Allied invasion of Italy - Operations BAYTOWN, AVALANCHE and SLAPSTICK.

Friday, 3 September, 1943 - Tuesday, 5 October, 1943
Salerno Landing AVALANCHE Fifth Army
Op AVALANCHE - Salerno Landing Plan, Fifth Army

The Allied invasion of mainland Italy by General Alexander's 15th Army Group, comprising General Clark's Fifth ((US) Army and General Montgomery's Eighth Army, began when Montgomery launched his XIII Corps on Operation BAYTOWN on 3 September 1943, crossing from Sicily to Calabria on the toe of Italy. Operation AVALANCHE, the land invasion at Salerno by General Mark Clark's US Fifth Army (which included the UK's X Corps) and Operation SLAPSTICK, the 1st (UK) Airborne Division sea landing at Taranto and Brindisi, followed on 9 September.

Taranto (Left, Op SLAPSTICK, British airborne troops approaching Taranto in a landing craft, during the invasion of Italy, 14 September 1943)

Despite the surrender of Italy, the landings would be opposed by the Germans, especially at Salerno, where Field Marshal Kesselring, the German regional commander, was expecting the main Allied assault to be in the vicinity of Naples to the north of Clark's landings. He had already positioned the 16th Panzer Division at Salerno.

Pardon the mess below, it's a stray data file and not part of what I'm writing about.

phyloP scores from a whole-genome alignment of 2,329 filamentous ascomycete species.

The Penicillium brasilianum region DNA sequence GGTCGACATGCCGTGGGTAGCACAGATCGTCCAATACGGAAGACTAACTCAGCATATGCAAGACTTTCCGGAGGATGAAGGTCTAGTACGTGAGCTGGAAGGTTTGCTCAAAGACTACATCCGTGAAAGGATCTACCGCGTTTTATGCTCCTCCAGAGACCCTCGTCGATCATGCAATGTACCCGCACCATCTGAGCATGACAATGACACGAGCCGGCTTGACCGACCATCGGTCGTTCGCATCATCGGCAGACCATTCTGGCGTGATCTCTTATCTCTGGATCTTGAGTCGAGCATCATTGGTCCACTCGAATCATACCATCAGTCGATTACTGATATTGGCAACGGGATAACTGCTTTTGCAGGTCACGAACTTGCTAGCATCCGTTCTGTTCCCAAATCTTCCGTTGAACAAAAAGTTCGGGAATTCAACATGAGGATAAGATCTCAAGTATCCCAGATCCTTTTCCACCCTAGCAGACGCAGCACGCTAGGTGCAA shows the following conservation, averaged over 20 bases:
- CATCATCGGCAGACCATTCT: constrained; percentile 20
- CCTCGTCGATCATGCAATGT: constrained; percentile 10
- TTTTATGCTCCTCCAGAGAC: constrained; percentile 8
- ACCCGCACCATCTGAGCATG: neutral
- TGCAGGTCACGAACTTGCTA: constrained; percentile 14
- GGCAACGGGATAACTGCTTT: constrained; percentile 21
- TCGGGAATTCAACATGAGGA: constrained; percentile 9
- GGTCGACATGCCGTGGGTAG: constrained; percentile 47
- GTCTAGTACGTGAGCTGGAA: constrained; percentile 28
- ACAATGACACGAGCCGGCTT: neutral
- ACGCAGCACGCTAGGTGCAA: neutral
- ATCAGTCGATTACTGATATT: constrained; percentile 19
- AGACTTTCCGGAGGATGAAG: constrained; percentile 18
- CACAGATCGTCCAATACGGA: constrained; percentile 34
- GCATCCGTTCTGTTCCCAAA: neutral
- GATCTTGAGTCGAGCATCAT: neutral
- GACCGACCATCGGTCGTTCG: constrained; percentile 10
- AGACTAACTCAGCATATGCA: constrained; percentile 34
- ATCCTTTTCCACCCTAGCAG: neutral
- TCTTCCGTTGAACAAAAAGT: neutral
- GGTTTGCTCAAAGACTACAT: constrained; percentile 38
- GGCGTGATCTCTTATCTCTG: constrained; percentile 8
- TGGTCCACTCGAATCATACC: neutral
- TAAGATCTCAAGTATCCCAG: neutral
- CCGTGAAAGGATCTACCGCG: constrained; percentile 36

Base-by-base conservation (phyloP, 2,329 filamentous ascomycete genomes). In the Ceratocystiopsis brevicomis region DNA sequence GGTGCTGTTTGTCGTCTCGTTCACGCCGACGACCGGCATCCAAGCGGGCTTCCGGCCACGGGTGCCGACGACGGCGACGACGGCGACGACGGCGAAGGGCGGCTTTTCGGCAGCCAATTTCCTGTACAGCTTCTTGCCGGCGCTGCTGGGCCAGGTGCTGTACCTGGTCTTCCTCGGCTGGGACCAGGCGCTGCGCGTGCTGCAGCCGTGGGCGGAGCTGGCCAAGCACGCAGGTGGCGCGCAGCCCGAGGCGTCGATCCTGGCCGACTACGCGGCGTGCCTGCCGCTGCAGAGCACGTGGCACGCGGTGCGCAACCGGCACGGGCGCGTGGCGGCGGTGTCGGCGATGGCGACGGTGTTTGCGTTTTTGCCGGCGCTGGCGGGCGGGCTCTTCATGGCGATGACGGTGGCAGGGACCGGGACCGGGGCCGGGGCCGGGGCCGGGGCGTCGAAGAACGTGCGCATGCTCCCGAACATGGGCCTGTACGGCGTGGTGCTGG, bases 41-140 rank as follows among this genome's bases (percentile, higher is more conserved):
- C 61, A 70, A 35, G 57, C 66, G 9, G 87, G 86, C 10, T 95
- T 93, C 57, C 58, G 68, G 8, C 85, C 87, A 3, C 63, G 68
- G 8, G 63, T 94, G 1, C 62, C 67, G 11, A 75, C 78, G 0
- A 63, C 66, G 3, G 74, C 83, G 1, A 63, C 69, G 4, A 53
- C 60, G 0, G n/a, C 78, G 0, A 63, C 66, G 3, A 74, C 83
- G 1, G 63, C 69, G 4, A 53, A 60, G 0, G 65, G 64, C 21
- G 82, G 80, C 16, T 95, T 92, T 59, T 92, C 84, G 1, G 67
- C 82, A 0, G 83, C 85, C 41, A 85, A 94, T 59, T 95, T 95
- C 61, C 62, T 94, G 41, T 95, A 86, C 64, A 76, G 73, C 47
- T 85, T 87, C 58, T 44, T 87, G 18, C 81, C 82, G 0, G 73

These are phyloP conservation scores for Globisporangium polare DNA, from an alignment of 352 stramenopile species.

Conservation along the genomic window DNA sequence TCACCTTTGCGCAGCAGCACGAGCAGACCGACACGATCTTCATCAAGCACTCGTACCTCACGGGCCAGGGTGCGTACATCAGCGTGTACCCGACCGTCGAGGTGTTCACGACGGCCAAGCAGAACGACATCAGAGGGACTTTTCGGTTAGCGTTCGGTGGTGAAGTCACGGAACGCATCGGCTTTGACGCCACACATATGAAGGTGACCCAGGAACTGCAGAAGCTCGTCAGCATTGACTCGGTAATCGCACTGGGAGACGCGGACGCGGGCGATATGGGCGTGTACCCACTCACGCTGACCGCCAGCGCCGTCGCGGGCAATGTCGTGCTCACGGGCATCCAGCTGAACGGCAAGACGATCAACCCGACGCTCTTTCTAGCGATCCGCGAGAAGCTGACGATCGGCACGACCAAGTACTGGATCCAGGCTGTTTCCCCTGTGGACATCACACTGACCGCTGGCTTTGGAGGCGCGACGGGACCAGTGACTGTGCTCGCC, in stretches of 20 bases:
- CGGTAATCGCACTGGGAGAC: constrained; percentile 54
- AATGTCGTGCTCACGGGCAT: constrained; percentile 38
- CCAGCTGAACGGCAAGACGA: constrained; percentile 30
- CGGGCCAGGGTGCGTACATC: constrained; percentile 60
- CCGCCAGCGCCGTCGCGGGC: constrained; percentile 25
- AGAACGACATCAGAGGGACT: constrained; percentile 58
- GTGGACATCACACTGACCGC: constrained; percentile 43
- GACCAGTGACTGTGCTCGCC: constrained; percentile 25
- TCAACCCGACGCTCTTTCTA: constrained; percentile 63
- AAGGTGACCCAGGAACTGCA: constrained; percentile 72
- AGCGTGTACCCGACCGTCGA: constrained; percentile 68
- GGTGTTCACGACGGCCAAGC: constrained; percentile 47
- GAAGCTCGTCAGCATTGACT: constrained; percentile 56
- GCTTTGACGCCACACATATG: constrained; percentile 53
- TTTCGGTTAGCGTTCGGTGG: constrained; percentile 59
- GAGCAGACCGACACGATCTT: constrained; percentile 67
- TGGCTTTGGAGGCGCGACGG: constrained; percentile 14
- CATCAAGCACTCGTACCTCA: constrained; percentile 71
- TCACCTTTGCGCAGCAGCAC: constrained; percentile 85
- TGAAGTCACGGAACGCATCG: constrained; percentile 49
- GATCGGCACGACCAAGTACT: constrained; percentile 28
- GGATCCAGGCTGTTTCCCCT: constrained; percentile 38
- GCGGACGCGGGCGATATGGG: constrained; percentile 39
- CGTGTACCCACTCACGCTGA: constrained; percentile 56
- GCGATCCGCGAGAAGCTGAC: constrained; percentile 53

IWM NA6828By 11 September, four of the Fifth Army's divisions were ashore, but five Panzer Divisions of the German Tenth Army were ready to resist their advance. The British X Corps, the Northern Attack Force, were unable to break out towards Naples. The US Sixth Corps, the Southern Attack Force, could not break out to the south and the Salerno landing, with its extended 35 mile front, meant that these two attack forces being too widely spread were unable to support each other effectively.

(Right, Salerno, 9 September 1943 (Operation Avalanche): A British mortar crew in action)

Kesselring counterattacked Clark's landings along the line of the River Sele on 12 September and almost succeeded in splitting the beachhead in two. However, Allied air and naval firepower held back the German attack. On 14 September, The Germans withdrew north and the Salerno beachhead was secure. Meanwhile, the Eighth Army was continuing to advance north against little resistance and on 20 September, Montgomery and Clark's armies met at Ponte Sele and by the 5 October, the Allies were entering Naples.

The Sele River in ancient times was known as Silarus. This river was the location of the battle of the Silarus in which Hannibal won a major victory over the Romans, and it is also where Spartacus died fighting the Romans.